Monday, October 29, 2012

Free Screening of Brooklyn Castle in Oakland for Afterschool Educators

By Sam Piha

There will be a free screening of Brooklyn Castle for afterschool and educational workers on November 13, 2012 from 7pm-9pm at Park Day School, Oakland. This feature film documentary is the remarkable and improbable true story of an afterschool program at I.S. 318 in Brooklyn; defying stereotypes, it has the highest ranked junior high chess team in the nation. This film will open in Bay Area theaters on November 16. 

Please forward on this invitation to others in your network. Seating is limited and people can register here.

To see a preview of this film, click here.
For a review of the film in the New York Times, click here
For our recent blog post of an interview with the filmmaker, click here

This special screening is sponsored by the Learning in Afterschool & Summer project, Temescal Associates, Partnership for Children and Youth, OUSD’s The Family, Schools, and Community Partnerships Department, Public Profit, and Park Day School

For our friends across the Bay, a San Francisco screening on November 8, 2012, sponsored by DCYF, the Learning in Afterschool & Summer project, and Temescal Associates, can get more information and RSVP by clicking here.

Wednesday, October 24, 2012

Brooklyn Castle: Coming to a Theater Near You and Interview with the Filmmaker

Katie Dellamaggiore
By Sam Piha

Brooklyn Castle is a documentary about Intermediate School 318 – a Title I school where more than 65 percent of students are living below the federal poverty level, that happens to have the best junior high chess team, bar none, in the country. This documentary will be shown in the Bay Area beginning November 16, 2012 at the Opera Plaza Cinema in San Francisco and the Landmark Shattuck in Berkeley.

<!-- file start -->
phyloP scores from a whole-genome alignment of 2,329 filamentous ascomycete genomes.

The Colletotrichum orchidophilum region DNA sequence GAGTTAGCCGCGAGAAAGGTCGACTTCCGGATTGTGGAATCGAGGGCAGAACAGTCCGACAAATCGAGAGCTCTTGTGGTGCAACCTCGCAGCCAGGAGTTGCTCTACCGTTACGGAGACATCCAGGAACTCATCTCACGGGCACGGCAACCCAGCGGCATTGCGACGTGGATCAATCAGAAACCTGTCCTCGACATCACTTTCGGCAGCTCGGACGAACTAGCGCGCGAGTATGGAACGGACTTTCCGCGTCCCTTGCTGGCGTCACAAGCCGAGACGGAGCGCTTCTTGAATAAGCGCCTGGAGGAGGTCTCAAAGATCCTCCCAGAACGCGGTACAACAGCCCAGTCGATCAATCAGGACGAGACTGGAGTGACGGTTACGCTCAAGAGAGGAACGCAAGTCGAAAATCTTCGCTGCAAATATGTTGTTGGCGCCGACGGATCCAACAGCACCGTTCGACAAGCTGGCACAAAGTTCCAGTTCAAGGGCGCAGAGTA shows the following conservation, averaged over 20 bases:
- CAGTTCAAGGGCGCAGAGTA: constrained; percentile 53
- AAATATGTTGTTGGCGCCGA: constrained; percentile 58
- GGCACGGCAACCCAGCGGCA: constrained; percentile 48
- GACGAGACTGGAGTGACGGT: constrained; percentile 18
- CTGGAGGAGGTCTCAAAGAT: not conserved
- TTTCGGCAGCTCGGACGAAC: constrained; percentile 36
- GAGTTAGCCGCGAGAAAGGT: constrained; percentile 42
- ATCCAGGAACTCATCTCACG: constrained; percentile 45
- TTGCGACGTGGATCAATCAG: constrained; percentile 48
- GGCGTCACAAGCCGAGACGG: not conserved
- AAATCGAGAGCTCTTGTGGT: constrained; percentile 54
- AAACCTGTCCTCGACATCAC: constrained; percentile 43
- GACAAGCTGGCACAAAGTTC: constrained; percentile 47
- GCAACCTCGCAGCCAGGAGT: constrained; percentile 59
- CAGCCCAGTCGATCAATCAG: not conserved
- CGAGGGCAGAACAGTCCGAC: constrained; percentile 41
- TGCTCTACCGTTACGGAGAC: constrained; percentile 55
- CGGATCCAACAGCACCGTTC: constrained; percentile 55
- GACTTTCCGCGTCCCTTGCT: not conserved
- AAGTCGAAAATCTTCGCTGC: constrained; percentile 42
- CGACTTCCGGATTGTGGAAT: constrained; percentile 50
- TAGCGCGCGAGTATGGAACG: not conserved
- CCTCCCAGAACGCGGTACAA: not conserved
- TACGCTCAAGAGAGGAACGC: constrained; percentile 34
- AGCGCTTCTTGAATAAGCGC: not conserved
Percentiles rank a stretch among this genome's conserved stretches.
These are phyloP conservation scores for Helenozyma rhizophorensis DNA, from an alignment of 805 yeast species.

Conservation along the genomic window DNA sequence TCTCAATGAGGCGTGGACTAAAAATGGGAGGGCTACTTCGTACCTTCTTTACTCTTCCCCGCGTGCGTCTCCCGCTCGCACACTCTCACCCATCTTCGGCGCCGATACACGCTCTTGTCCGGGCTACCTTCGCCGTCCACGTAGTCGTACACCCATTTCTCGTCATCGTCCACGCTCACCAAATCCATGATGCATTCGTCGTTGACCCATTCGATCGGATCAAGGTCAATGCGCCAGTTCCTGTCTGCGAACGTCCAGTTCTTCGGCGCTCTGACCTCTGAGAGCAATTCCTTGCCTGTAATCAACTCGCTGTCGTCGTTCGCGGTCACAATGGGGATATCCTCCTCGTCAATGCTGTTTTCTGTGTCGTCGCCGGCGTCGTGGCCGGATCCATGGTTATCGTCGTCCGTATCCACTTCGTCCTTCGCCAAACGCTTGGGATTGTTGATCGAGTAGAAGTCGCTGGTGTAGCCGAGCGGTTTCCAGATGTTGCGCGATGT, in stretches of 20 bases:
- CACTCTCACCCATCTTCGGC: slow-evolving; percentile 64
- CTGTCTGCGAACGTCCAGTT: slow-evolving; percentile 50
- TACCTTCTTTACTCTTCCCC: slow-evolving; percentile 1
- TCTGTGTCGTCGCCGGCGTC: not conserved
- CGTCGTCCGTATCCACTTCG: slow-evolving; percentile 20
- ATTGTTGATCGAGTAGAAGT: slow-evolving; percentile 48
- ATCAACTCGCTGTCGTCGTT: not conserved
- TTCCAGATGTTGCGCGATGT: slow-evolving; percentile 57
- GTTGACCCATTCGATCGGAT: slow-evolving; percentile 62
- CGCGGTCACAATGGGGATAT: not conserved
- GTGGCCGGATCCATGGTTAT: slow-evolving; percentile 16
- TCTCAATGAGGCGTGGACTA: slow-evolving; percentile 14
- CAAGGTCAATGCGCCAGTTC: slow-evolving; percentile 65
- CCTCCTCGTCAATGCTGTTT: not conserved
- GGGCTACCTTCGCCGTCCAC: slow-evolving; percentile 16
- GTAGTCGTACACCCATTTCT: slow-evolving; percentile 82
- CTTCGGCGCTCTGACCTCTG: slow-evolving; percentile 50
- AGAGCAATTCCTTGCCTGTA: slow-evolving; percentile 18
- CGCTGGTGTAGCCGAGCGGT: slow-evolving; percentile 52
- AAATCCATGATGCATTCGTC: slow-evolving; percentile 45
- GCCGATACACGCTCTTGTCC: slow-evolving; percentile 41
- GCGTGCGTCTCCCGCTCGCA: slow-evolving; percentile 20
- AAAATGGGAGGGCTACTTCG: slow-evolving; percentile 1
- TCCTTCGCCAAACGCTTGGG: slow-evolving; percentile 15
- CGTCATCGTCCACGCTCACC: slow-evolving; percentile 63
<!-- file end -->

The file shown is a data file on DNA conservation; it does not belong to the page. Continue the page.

There will be a free sneak preview of Brooklyn Castle in San Francisco on November 8, 2012 for educators and afterschool leaders at Landmark's Embarcadero Center Cinema - One Embarcadero Center. You can RSVP by clicking here and view the trailer by clicking here. (We are currently trying to arrange a free screening in the East Bay and will keep you informed.)  

The team wins almost every tournament they compete in, and regularly defeats schools with resources I.S. 318 can only dream about. Chess is the cornerstone of I.S. 318’s vibrant roster of afterschool programs, and it has transformed the school from one cited in 2003 as a “school in need of improvement” to one of New York City’s most highly regarded. Assistant Principal John Galvin credits chess and the school’s more than 40 other afterschool classes -- as well as its tireless, dedicated staff -- with achieving this sea change, and creating a “culture of success” within I.S. 318. That success is now seriously threatened by a series of recession-driven budget cuts. 

Below is an interview with Katie Dellamaggiore, Director and Producer of Brooklyn Castle. 

Q: What drew you to the chess program at I.S. 318?

A: I was intrigued by the idea that the story defied expectations. People don’t expect a Title I school (a school with more than 60% of students from low-income households) in Brooklyn to have the number one chess team in the nation. I certainly didn’t, and I’m from Brooklyn! I was really proud to find out that we had this little gem of a school right here in our backyard, and I thought it was a really inspiring story that others would want to know about, too. 

Q: Based on what you saw there, how do you explain their success?

A: When I first got to the school, I didn’t know what to expect. The thing that surprised me most was how compelling it was to watch Elizabeth (Vicary) Spiegel teach the kids chess. Although I’m not a chess player, I was completely enthralled with watching her teach, even though I couldn’t figure out what she was talking about. I thought, "You must be a pretty darn good teacher," because even without following her, the level of enthusiasm that she had and the connection she was making with the kids was palpable. You could see it in her face and in the kids’ faces. There was just a great energy in the room and I think Elizabeth's passion and energy for teaching chess is just such a huge part of why the team is so successful.